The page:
In today's Times:
How to make my child feel like a black sheep
I am white, my wife is black and our daughter, unsurprisingly, is brown. I think she is lucky. Her skin is almost golden and her hair falls in beautiful black ringlets that, thanks to my Celtic ancestors, reveal copper undertones when caught by the sun.
But according to Trevor Phillips, the chairman of the Commission for Racial Equality, my daughter may be in grave peril. In a recent speech he claimed that, as a person of mixed race, she is at risk of “identity stripping”. She may “grow up marooned between two communities”.
Like many others in the race industry, Mr Phillips is a racialist. He thinks that your race is the most important fact about you. It is so important that it determines your identity and your community. If you are mixed race, you will have neither.
Mr Phillips is mistaken. Despite her brown skin, my daughter is no harder to identify than her white father or her black mother. She is a no more vague, nebulous or otherwise indefinite creature than any other human being.
Nor is she marooned between two communities. For I do not live in the white community and my wife does not live in the black community. As far as I know, there are no such communities. Despite our different colours, all three members of the Whyte family live in the same community, a nice bourgeois suburb.
My daughter knows she is brown but, at the age of 3, she does not believe it to be the most important thing about her. If anything, she is currently obsessed with her sex. She points to the characters of her illustrated books and declares: “I’m that one.” She often identifies herself with a blonde princess, but never with a dark-haired prince.
Alas, this state of blissful racial naivety will not be allowed to persist. She will hear people like Mr Phillips talking about “racial identity”, as if this absurd notion signified something real and important. One day someone will assure her that there is nothing wrong with being mixed-race, thereby suggesting to her for the first time that perhaps there might be.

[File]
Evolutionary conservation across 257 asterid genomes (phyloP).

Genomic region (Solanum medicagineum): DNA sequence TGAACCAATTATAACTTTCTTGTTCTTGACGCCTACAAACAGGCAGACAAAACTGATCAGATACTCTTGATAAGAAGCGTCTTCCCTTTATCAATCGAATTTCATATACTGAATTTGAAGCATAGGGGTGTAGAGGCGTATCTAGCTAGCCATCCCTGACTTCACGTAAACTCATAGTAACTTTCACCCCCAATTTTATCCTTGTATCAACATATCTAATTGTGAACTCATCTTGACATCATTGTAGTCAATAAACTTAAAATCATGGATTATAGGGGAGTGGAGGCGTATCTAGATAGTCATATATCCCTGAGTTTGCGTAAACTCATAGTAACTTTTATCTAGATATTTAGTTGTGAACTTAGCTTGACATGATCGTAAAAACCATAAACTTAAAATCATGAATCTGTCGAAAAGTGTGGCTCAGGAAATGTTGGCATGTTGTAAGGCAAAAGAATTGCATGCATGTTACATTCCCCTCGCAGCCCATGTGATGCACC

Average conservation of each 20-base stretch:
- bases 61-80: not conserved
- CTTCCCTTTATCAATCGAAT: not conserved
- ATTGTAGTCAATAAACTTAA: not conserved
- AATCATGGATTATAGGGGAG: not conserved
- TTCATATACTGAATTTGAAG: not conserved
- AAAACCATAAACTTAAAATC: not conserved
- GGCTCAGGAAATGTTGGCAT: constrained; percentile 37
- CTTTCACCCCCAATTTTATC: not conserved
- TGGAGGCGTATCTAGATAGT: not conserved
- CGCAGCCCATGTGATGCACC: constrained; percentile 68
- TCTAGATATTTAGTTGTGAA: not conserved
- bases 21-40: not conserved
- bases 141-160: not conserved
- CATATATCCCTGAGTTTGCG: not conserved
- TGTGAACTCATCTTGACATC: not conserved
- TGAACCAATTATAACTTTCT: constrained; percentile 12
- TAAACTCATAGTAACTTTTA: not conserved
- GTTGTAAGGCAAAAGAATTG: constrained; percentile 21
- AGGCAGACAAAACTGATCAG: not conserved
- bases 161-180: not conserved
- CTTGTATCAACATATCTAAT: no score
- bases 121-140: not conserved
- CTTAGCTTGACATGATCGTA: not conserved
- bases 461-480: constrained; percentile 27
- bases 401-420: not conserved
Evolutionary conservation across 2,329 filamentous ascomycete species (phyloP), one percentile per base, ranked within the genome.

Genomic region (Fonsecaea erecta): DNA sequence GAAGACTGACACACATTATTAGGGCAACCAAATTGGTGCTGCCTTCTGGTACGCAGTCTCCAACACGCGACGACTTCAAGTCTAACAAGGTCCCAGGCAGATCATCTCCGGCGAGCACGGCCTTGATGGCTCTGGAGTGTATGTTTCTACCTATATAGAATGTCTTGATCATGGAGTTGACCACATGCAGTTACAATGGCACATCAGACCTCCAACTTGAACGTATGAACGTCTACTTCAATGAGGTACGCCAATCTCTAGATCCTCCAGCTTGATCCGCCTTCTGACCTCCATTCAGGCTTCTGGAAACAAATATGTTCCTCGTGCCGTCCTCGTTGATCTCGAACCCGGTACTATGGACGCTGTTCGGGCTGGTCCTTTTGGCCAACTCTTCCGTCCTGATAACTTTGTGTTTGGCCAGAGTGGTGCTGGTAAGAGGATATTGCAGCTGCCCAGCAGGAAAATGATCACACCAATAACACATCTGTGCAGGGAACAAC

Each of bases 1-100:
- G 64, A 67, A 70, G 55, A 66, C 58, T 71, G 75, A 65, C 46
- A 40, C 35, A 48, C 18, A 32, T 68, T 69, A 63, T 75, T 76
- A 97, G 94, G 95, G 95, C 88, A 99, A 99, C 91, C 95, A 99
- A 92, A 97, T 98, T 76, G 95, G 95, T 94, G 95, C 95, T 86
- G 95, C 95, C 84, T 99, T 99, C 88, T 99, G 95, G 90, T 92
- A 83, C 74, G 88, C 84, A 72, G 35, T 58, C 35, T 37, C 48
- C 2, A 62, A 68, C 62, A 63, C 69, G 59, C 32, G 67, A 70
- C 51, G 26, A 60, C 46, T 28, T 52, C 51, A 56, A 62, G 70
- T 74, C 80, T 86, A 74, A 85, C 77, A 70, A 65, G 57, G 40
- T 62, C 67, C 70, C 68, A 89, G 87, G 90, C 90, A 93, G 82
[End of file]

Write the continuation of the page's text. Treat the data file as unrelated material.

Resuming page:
I do not worry about my brown daughter suffering racist discrimination. That is rare in our community. I am more worried that she fall for the idea that her skin is her identity, and believe herself the victim of fantastical injuries such as identity-stripping. Then her “racial identity”, or lack of one, really will become a problem for her.
The interests of do-gooding organisations are always at odds with their goals. Succeed and you put yourself out of business. With racism in rapid retreat and mixed-race children on the rise, there is one great contribution the Commission for Racial Equality could make to its official cause. Stop existing.
Races don't exist, but physical variations (principally in skin pigmentation, eye shape and build) among groups have arisen over the thousands of years of human history, usually because people have had no choice but to mate with people who live in the same geographical vicinity.
Unless human societies change dramatically, this general state of affairs will continue for the forseeable future in most places of the world - China, central Africa, etc.
But in heavily multi-ethnic societies like Britain, that multi-millennia process of physical change will be largely wiped out within a few hundred years at most. The number of people calling themselves 'mixed race' rises exponentially with every new generation, both through more mixed marriages, and because the children of those marriages have their own children.
Ethnic cultures will probably survive longer than 'race'. That is, skin colour, eye shape etc will be increasingly poor indicators of ethnic group. People will essentially be able to choose which cultures they wish to 'belong' to, or slip between them as the mood takes.
It is important that even good 'racialists' like the CRE come to realise this - not just racists.